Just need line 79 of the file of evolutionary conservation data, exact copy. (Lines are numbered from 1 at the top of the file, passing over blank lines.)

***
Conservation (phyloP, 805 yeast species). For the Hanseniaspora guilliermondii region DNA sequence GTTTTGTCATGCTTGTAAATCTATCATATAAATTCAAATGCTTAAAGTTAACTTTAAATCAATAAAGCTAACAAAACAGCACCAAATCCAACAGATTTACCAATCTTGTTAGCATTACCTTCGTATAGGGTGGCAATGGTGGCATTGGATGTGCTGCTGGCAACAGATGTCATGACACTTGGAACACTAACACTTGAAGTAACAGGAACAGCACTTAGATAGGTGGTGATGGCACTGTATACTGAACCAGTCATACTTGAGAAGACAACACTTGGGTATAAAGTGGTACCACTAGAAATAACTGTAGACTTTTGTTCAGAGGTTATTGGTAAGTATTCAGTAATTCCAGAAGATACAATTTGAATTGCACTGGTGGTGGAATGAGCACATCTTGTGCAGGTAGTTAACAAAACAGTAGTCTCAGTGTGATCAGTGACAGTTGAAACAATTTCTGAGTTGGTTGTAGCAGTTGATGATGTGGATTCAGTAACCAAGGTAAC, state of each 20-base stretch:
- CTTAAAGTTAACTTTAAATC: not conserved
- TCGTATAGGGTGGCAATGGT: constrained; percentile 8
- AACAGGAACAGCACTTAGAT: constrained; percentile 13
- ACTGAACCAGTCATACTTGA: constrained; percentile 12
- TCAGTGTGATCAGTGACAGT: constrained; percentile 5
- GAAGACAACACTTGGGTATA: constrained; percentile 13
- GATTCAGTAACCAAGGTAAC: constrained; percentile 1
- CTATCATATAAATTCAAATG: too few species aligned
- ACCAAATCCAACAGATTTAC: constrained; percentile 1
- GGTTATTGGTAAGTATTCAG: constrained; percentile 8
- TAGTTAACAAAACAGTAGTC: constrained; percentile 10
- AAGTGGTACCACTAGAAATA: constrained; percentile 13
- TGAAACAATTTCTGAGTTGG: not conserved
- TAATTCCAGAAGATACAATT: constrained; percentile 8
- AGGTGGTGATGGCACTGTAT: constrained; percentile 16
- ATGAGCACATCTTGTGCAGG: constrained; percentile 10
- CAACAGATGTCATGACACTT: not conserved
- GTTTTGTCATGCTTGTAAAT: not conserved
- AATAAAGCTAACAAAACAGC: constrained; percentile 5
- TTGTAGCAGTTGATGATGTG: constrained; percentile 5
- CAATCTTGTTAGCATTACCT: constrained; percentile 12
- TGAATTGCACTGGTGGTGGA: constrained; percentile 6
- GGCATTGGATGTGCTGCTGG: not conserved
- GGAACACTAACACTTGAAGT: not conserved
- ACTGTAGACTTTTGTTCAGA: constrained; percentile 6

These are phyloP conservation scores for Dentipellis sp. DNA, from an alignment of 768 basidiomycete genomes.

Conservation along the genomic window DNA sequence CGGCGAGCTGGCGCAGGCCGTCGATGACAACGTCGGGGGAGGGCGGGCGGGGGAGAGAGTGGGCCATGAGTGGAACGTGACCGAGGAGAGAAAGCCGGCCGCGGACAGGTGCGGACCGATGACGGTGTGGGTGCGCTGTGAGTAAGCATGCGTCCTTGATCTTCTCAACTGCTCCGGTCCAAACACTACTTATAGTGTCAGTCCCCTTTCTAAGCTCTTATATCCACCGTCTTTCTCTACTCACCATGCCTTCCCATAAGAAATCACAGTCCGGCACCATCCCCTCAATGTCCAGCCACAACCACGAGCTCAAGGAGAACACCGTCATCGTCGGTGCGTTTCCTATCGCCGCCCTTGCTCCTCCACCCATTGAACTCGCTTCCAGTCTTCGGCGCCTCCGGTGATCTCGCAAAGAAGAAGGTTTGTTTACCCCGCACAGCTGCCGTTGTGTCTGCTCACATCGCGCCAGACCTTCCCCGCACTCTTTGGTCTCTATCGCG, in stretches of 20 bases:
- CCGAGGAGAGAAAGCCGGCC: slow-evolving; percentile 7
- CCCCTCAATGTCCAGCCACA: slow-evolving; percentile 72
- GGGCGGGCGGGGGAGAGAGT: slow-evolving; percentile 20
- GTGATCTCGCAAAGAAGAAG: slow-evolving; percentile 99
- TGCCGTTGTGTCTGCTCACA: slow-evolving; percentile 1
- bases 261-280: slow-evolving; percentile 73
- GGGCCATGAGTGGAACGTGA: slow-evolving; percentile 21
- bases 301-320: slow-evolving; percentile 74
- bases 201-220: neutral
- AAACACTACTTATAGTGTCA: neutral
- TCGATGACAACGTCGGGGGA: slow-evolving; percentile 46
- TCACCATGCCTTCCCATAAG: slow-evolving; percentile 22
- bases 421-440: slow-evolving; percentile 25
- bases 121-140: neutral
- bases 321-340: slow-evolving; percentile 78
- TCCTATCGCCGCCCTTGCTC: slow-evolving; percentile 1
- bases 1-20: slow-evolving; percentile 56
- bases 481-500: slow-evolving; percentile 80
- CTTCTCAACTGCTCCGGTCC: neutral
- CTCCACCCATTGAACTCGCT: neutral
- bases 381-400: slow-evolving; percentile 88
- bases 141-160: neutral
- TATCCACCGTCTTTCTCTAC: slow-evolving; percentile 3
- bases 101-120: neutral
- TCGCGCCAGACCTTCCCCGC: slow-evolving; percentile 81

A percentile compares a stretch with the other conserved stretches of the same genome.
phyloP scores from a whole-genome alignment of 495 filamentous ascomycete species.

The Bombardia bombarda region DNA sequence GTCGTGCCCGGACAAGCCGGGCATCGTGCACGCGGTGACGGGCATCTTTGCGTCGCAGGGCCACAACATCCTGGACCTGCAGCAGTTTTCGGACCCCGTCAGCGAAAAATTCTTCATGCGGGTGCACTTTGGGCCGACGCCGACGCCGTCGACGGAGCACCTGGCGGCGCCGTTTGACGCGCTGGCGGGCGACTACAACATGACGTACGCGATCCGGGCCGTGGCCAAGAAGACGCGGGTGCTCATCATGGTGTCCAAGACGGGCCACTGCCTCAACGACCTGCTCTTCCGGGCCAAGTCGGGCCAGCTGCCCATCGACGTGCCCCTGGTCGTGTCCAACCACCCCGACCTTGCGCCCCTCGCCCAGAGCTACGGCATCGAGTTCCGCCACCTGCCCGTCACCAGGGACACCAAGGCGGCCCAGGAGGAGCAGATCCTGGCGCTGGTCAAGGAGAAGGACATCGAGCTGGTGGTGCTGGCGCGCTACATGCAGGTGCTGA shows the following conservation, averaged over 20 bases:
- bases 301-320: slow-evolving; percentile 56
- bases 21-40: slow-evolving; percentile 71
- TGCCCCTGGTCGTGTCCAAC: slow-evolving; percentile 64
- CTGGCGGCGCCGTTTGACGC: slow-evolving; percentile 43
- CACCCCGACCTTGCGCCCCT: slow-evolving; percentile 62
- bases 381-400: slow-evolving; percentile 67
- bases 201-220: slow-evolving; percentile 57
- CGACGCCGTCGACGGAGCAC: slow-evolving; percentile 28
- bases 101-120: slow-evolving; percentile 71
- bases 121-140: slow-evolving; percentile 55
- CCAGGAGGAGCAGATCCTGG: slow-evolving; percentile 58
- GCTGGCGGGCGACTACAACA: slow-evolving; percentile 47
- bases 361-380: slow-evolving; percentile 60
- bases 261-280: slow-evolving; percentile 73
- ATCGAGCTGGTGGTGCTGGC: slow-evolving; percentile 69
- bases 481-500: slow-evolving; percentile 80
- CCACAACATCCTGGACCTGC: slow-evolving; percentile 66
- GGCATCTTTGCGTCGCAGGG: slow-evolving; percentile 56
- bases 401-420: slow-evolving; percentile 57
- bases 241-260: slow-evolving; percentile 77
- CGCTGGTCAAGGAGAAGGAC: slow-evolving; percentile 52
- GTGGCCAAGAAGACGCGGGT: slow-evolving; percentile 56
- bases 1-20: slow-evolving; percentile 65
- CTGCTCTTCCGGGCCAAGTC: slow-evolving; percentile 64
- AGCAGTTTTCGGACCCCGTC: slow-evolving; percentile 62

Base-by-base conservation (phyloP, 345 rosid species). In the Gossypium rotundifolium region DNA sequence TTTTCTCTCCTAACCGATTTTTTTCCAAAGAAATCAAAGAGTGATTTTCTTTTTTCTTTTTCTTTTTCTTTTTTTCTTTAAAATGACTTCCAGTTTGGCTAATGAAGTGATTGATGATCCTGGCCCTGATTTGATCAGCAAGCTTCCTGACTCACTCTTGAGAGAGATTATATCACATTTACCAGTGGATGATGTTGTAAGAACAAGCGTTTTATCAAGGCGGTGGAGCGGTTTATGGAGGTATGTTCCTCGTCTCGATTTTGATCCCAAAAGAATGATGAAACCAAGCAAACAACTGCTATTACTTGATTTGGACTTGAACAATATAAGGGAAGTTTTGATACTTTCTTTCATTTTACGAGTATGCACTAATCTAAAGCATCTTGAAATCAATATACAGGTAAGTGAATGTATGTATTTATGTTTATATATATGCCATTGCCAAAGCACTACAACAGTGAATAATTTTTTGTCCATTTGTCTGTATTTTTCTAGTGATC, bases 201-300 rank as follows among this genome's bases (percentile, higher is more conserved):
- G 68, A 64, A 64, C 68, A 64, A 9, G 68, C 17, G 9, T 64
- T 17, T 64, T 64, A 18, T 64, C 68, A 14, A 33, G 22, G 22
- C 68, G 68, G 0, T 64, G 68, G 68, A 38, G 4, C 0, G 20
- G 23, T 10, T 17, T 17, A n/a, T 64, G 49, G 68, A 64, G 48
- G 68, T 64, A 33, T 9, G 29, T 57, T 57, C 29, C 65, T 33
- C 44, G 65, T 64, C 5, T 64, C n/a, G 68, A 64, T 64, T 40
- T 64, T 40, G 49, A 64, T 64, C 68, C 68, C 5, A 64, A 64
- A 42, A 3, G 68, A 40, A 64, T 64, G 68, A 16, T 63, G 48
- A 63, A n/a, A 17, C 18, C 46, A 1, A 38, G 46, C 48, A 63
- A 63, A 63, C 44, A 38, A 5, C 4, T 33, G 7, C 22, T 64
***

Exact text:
- bases 1-20: slow-evolving; percentile 65